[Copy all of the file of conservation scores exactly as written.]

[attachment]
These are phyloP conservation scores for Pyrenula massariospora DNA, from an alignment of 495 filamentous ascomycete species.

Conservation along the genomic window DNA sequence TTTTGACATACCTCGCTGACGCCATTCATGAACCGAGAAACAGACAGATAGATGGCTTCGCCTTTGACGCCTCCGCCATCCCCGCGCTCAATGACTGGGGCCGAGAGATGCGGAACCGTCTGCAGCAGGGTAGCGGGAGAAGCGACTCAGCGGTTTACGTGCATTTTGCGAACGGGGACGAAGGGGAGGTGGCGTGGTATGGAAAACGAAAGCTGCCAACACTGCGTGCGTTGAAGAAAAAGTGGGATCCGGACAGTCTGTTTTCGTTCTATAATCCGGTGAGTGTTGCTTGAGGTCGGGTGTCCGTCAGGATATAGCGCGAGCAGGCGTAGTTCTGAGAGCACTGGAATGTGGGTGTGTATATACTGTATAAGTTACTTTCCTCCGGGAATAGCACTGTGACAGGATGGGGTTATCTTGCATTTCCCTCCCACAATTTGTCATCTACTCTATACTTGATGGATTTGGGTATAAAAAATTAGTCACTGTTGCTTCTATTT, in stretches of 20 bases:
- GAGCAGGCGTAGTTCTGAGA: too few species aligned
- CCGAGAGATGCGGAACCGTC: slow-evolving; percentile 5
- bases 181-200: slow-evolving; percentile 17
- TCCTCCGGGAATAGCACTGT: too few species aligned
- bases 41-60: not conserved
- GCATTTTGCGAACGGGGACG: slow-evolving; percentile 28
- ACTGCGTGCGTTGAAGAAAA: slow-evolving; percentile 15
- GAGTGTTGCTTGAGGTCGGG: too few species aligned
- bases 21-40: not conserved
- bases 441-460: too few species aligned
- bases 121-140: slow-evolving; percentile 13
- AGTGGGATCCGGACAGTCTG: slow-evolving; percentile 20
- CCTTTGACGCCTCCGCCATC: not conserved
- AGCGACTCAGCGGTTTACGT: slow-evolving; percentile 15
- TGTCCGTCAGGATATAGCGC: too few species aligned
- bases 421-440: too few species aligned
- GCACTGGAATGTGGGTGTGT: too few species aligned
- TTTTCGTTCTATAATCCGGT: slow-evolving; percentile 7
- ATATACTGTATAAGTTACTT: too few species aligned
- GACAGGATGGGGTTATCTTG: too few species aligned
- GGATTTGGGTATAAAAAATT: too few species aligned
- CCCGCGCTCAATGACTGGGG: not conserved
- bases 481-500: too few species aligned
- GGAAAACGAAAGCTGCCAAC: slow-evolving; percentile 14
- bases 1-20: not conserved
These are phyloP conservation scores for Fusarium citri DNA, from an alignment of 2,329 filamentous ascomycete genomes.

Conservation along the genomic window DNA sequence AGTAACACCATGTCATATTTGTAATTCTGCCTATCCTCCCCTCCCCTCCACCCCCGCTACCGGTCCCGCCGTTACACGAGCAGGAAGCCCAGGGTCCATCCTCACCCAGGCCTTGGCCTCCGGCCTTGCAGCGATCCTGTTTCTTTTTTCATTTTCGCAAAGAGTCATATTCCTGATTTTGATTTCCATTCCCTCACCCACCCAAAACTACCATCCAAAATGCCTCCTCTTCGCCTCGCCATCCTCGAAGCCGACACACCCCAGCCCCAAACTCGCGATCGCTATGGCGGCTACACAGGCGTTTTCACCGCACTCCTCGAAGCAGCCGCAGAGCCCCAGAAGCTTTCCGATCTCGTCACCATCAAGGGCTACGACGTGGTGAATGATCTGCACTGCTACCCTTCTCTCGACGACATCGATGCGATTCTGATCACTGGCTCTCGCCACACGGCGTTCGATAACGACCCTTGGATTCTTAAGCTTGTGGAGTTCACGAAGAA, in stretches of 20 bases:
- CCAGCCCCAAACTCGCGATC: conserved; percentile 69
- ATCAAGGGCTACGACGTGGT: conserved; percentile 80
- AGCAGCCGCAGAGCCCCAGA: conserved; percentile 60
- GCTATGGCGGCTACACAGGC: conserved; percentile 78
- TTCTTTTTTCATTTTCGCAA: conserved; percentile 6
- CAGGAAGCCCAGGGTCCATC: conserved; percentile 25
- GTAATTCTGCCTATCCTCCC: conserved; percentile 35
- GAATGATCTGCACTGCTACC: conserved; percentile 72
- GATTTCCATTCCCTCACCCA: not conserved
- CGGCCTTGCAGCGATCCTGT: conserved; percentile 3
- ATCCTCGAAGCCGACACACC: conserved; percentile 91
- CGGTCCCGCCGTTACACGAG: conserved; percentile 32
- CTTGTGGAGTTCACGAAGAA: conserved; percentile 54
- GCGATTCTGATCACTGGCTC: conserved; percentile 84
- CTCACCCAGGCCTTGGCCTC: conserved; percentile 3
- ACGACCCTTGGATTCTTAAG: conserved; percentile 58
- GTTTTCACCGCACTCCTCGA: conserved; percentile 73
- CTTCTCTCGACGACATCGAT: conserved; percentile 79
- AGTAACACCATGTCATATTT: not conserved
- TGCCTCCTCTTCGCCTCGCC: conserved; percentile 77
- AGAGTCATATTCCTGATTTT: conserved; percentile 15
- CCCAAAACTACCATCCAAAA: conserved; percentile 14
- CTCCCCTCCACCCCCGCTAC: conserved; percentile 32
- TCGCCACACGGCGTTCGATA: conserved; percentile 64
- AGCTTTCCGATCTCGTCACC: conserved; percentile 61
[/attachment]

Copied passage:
These are phyloP conservation scores for Pyrenula massariospora DNA, from an alignment of 495 filamentous ascomycete species.

Conservation along the genomic window DNA sequence TTTTGACATACCTCGCTGACGCCATTCATGAACCGAGAAACAGACAGATAGATGGCTTCGCCTTTGACGCCTCCGCCATCCCCGCGCTCAATGACTGGGGCCGAGAGATGCGGAACCGTCTGCAGCAGGGTAGCGGGAGAAGCGACTCAGCGGTTTACGTGCATTTTGCGAACGGGGACGAAGGGGAGGTGGCGTGGTATGGAAAACGAAAGCTGCCAACACTGCGTGCGTTGAAGAAAAAGTGGGATCCGGACAGTCTGTTTTCGTTCTATAATCCGGTGAGTGTTGCTTGAGGTCGGGTGTCCGTCAGGATATAGCGCGAGCAGGCGTAGTTCTGAGAGCACTGGAATGTGGGTGTGTATATACTGTATAAGTTACTTTCCTCCGGGAATAGCACTGTGACAGGATGGGGTTATCTTGCATTTCCCTCCCACAATTTGTCATCTACTCTATACTTGATGGATTTGGGTATAAAAAATTAGTCACTGTTGCTTCTATTT, in stretches of 20 bases:
- GAGCAGGCGTAGTTCTGAGA: too few species aligned
- CCGAGAGATGCGGAACCGTC: slow-evolving; percentile 5
- bases 181-200: slow-evolving; percentile 17
- TCCTCCGGGAATAGCACTGT: too few species aligned
- bases 41-60: not conserved
- GCATTTTGCGAACGGGGACG: slow-evolving; percentile 28
- ACTGCGTGCGTTGAAGAAAA: slow-evolving; percentile 15
- GAGTGTTGCTTGAGGTCGGG: too few species aligned
- bases 21-40: not conserved
- bases 441-460: too few species aligned
- bases 121-140: slow-evolving; percentile 13
- AGTGGGATCCGGACAGTCTG: slow-evolving; percentile 20
- CCTTTGACGCCTCCGCCATC: not conserved
- AGCGACTCAGCGGTTTACGT: slow-evolving; percentile 15
- TGTCCGTCAGGATATAGCGC: too few species aligned
- bases 421-440: too few species aligned
- GCACTGGAATGTGGGTGTGT: too few species aligned
- TTTTCGTTCTATAATCCGGT: slow-evolving; percentile 7
- ATATACTGTATAAGTTACTT: too few species aligned
- GACAGGATGGGGTTATCTTG: too few species aligned
- GGATTTGGGTATAAAAAATT: too few species aligned
- CCCGCGCTCAATGACTGGGG: not conserved
- bases 481-500: too few species aligned
- GGAAAACGAAAGCTGCCAAC: slow-evolving; percentile 14
- bases 1-20: not conserved
These are phyloP conservation scores for Fusarium citri DNA, from an alignment of 2,329 filamentous ascomycete genomes.

Conservation along the genomic window DNA sequence AGTAACACCATGTCATATTTGTAATTCTGCCTATCCTCCCCTCCCCTCCACCCCCGCTACCGGTCCCGCCGTTACACGAGCAGGAAGCCCAGGGTCCATCCTCACCCAGGCCTTGGCCTCCGGCCTTGCAGCGATCCTGTTTCTTTTTTCATTTTCGCAAAGAGTCATATTCCTGATTTTGATTTCCATTCCCTCACCCACCCAAAACTACCATCCAAAATGCCTCCTCTTCGCCTCGCCATCCTCGAAGCCGACACACCCCAGCCCCAAACTCGCGATCGCTATGGCGGCTACACAGGCGTTTTCACCGCACTCCTCGAAGCAGCCGCAGAGCCCCAGAAGCTTTCCGATCTCGTCACCATCAAGGGCTACGACGTGGTGAATGATCTGCACTGCTACCCTTCTCTCGACGACATCGATGCGATTCTGATCACTGGCTCTCGCCACACGGCGTTCGATAACGACCCTTGGATTCTTAAGCTTGTGGAGTTCACGAAGAA, in stretches of 20 bases:
- CCAGCCCCAAACTCGCGATC: conserved; percentile 69
- ATCAAGGGCTACGACGTGGT: conserved; percentile 80
- AGCAGCCGCAGAGCCCCAGA: conserved; percentile 60
- GCTATGGCGGCTACACAGGC: conserved; percentile 78
- TTCTTTTTTCATTTTCGCAA: conserved; percentile 6
- CAGGAAGCCCAGGGTCCATC: conserved; percentile 25
- GTAATTCTGCCTATCCTCCC: conserved; percentile 35
- GAATGATCTGCACTGCTACC: conserved; percentile 72
- GATTTCCATTCCCTCACCCA: not conserved
- CGGCCTTGCAGCGATCCTGT: conserved; percentile 3
- ATCCTCGAAGCCGACACACC: conserved; percentile 91
- CGGTCCCGCCGTTACACGAG: conserved; percentile 32
- CTTGTGGAGTTCACGAAGAA: conserved; percentile 54
- GCGATTCTGATCACTGGCTC: conserved; percentile 84
- CTCACCCAGGCCTTGGCCTC: conserved; percentile 3
- ACGACCCTTGGATTCTTAAG: conserved; percentile 58
- GTTTTCACCGCACTCCTCGA: conserved; percentile 73
- CTTCTCTCGACGACATCGAT: conserved; percentile 79
- AGTAACACCATGTCATATTT: not conserved
- TGCCTCCTCTTCGCCTCGCC: conserved; percentile 77
- AGAGTCATATTCCTGATTTT: conserved; percentile 15
- CCCAAAACTACCATCCAAAA: conserved; percentile 14
- CTCCCCTCCACCCCCGCTAC: conserved; percentile 32
- TCGCCACACGGCGTTCGATA: conserved; percentile 64
- AGCTTTCCGATCTCGTCACC: conserved; percentile 61